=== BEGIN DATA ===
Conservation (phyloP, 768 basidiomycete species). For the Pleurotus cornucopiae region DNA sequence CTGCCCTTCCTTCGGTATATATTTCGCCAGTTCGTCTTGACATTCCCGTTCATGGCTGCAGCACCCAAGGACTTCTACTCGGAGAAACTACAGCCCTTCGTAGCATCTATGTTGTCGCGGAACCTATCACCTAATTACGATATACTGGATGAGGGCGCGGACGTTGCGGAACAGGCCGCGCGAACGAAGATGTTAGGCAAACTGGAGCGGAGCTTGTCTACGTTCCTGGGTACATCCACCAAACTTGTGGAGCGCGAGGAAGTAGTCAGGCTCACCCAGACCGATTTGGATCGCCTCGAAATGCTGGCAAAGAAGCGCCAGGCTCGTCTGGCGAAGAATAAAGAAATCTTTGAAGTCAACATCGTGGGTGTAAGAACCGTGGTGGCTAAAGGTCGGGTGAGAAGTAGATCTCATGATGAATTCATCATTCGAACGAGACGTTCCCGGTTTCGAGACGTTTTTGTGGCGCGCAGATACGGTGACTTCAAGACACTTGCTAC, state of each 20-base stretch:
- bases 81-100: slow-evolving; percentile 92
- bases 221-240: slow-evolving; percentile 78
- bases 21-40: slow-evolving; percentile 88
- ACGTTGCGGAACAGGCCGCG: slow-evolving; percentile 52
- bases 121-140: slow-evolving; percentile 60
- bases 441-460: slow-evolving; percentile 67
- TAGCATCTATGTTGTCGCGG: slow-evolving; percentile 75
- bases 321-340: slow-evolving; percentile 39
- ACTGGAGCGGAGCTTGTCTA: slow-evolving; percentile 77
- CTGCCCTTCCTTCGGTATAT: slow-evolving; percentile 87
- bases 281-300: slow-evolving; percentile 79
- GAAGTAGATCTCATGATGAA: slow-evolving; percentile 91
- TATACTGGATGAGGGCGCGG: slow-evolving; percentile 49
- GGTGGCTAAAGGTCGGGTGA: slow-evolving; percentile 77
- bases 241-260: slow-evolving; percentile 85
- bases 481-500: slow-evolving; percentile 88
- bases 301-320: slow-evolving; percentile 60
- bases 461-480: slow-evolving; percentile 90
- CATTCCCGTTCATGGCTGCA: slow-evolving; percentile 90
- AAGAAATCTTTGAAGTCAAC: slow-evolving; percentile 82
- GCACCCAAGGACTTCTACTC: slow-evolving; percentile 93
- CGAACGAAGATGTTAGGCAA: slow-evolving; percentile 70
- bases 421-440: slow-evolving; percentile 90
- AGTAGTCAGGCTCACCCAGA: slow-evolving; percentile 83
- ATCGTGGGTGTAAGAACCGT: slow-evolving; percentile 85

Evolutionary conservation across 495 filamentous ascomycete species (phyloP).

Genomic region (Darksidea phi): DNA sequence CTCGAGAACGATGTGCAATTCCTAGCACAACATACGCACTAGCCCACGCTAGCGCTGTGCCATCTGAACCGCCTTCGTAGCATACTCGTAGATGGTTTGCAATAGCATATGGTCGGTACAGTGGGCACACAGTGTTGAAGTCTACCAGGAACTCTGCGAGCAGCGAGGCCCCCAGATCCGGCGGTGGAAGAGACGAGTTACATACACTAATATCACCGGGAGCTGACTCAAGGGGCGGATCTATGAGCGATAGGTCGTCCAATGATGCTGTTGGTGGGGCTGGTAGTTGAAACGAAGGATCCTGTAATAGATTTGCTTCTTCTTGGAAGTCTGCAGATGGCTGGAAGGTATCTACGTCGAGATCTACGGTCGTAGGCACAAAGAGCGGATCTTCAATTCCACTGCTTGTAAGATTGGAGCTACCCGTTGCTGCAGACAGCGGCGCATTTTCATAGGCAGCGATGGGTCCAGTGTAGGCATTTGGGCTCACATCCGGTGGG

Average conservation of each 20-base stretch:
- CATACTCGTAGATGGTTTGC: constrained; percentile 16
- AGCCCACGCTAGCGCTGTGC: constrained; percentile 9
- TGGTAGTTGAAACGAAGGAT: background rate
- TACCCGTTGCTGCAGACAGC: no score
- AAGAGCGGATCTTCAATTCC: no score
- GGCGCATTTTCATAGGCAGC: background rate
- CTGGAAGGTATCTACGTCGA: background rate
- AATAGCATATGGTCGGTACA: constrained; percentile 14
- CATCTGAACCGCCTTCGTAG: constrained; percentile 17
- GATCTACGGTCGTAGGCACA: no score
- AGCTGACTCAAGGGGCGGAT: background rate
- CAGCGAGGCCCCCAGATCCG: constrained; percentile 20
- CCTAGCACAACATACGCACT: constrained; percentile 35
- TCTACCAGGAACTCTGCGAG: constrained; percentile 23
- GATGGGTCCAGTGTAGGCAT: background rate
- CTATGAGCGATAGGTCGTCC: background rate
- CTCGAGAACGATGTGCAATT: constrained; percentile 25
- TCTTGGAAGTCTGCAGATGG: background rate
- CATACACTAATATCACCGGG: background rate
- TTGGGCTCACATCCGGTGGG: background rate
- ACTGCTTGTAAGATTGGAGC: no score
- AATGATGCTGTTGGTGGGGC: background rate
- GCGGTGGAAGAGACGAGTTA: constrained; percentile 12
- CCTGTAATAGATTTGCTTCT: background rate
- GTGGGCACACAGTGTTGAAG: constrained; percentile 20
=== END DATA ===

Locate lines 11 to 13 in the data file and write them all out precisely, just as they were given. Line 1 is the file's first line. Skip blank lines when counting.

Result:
- CTGCCCTTCCTTCGGTATAT: slow-evolving; percentile 87
- bases 281-300: slow-evolving; percentile 79
- GAAGTAGATCTCATGATGAA: slow-evolving; percentile 91